Controversy has emerged recently over federal payments to insurers under the Affordable Care Act (ACA) related to cost-sharing reductions for low-income enrollees in the ACA’s marketplaces.
The ACA requires insurers to offer plans with reduced patient cost-sharing (e.g., deductibles and copays) to marketplace enrollees with incomes 100-250% of the poverty level. The reduced cost-sharing is only available in silver-level plans, and the premiums are the same as standard silver plans.
To compensate for the added cost to insurers of the reduced cost-sharing, the federal governments makes payments directly to insurance companies. The Congressional Budget Office (CBO) estimates the cost of these payments at $7 billion in fiscal year 2017, rising to $10 billion in 2018 and $16 billion by 2027.
The U.S. House of Representatives sued the Secretary of the U.S. Department of Health and Human Services under the Obama Administration, challenging the legality of making the cost-sharing reduction (CSR) payments without an explicit appropriation. A district court judge has ruled in favor of the House, but the ruling was appealed by the Secretary and the payments were permitted to continue pending the appeal. The case is currently in abeyance, with status reports required every three months, starting May 22, 2017.
If the CSR payments end – either through a court order or through a unilateral decision by the Trump Administration, assuming the payments are not explicitly authorized in an appropriation by Congress – insurers would face significant revenue shortfalls this year and next.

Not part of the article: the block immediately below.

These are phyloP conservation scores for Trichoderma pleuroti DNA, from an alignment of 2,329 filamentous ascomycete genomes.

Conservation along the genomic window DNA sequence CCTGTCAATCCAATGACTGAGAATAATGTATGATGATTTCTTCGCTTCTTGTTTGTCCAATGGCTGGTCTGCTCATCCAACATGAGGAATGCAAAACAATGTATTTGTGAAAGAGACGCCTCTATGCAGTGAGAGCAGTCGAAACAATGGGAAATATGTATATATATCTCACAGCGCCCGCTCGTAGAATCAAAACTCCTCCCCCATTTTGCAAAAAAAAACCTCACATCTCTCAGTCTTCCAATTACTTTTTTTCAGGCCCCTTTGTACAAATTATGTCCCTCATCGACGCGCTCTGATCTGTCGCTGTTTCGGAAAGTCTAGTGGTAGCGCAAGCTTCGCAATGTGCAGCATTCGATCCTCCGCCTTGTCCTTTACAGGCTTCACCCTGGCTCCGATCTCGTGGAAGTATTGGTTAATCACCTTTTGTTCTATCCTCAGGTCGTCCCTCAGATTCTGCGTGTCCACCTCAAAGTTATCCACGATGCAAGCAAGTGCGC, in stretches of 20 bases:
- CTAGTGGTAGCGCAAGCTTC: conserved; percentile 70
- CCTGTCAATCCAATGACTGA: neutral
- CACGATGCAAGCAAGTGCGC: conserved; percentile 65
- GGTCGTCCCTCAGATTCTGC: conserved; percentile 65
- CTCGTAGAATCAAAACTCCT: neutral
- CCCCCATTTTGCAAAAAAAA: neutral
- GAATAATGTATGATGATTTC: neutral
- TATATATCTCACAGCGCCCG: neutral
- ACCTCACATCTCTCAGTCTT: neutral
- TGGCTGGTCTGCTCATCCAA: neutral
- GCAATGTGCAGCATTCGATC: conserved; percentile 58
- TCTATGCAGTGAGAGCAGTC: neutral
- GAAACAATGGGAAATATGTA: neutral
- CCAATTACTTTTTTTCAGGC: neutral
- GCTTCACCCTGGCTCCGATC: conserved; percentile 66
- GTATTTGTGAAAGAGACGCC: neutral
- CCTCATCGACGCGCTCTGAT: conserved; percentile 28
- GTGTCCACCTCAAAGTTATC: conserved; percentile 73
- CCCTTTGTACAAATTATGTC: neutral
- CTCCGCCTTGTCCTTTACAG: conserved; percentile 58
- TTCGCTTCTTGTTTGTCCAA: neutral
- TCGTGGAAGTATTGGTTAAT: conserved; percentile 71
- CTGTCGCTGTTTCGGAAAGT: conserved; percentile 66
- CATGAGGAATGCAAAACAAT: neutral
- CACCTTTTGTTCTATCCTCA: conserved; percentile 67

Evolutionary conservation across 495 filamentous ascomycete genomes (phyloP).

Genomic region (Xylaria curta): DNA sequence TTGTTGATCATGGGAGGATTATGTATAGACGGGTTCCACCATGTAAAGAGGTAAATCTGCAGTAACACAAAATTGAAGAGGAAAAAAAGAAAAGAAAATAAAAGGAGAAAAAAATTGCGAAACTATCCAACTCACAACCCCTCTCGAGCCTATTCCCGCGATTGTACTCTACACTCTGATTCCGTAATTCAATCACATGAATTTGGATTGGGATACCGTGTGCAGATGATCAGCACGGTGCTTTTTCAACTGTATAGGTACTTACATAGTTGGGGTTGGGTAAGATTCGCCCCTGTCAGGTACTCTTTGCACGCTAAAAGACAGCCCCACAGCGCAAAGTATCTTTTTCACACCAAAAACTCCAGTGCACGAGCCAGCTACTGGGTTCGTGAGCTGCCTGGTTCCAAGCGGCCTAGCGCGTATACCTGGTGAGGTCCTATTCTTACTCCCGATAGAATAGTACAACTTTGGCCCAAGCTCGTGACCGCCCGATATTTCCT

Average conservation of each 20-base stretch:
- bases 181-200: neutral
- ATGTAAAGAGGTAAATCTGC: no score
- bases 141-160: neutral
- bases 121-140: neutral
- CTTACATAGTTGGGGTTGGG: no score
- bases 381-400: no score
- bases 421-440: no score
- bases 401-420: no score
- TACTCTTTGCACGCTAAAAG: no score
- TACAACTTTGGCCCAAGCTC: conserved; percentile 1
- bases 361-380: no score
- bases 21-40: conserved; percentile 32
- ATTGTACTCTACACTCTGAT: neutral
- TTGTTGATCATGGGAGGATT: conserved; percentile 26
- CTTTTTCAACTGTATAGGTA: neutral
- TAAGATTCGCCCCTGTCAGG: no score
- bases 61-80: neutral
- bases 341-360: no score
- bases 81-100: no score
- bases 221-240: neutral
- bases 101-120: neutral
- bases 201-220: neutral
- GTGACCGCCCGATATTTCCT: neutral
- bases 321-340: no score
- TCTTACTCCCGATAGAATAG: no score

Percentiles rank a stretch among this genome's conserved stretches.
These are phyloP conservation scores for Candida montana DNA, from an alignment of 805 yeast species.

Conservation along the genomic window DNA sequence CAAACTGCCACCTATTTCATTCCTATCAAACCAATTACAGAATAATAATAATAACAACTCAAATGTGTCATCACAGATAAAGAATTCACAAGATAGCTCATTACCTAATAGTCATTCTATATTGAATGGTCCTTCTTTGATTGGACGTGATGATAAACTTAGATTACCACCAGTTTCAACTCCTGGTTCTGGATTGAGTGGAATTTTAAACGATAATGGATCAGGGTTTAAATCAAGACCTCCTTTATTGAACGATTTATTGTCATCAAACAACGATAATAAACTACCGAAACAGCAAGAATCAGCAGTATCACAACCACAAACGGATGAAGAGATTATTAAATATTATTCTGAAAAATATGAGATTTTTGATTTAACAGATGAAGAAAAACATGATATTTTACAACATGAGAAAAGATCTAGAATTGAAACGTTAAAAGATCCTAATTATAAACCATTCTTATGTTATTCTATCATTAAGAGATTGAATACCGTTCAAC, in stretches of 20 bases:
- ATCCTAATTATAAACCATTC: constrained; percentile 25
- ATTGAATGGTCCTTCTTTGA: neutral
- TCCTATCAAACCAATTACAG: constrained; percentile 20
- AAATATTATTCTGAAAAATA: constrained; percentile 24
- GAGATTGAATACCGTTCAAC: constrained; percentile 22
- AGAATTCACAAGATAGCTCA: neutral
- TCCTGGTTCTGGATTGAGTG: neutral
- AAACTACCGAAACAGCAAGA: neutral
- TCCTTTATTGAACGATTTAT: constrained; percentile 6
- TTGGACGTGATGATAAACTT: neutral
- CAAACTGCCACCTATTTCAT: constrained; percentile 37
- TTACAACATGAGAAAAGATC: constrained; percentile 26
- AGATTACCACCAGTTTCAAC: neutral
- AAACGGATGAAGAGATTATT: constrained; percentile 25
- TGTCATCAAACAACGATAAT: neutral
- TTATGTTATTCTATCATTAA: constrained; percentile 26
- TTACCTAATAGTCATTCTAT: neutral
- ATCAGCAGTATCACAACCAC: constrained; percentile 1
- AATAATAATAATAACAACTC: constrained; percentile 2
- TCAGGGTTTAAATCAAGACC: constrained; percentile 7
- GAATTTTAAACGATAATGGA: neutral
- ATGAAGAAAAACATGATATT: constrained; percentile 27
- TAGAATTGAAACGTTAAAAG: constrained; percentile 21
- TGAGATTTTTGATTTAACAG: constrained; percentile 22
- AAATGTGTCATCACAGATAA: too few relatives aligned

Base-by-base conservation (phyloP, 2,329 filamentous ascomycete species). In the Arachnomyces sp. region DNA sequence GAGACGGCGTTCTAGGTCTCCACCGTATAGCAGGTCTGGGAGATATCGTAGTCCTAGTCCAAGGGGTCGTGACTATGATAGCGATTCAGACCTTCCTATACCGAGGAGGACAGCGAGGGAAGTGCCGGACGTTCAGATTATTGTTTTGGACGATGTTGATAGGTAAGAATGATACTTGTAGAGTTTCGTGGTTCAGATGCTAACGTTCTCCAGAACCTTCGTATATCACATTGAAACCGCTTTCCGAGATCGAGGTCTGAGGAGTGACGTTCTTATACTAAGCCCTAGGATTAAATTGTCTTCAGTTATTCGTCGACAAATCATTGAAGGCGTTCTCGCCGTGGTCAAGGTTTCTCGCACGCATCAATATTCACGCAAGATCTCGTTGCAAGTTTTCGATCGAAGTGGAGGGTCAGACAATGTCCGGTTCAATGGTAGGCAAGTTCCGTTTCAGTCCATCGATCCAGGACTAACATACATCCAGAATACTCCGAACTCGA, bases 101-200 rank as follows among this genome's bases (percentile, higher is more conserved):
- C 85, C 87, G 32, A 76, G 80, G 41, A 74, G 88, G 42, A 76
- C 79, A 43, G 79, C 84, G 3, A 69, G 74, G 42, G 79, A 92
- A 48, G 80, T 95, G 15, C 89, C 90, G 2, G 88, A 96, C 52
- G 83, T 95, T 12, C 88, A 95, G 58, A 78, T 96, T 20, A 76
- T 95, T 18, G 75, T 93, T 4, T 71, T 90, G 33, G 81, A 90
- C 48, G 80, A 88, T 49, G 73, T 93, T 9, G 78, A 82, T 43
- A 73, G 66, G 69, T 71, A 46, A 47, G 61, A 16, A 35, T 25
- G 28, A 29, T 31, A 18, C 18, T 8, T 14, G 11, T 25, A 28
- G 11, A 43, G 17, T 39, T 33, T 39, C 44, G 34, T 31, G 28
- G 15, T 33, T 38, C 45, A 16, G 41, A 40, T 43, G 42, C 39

Many insurers might react to the end of subsidy payments by exiting the ACA marketplaces. If insurers choose to remain in the marketplaces, they would need to raise premiums to offset the loss of the payments.
We have previously estimated that insurers would need to raise silver premiums by about 19% on average to compensate for the loss of CSR payments. Our assumption is that insurers would only increase silver premiums (if allowed to do so by regulators), since those are the only plans where cost-sharing reductions are available. The premium increases would be higher in states that have not expanded Medicaid (and lower in states that have), since there are a large number of marketplace enrollees in those states with incomes 100-138% of poverty who qualify for the largest cost-sharing reductions.
There would be a significant amount of uncertainty for insurers in setting premiums to offset the cost of cost-sharing reductions. For example, they would need to anticipate what share of enrollees in silver plans would be receiving reduced cost-sharing and at what level. Under a worst case scenario – where only people eligible for sharing reductions enrolled in silver plans – the required premium increase would be higher than 19%, and many insurers might request bigger rate hikes.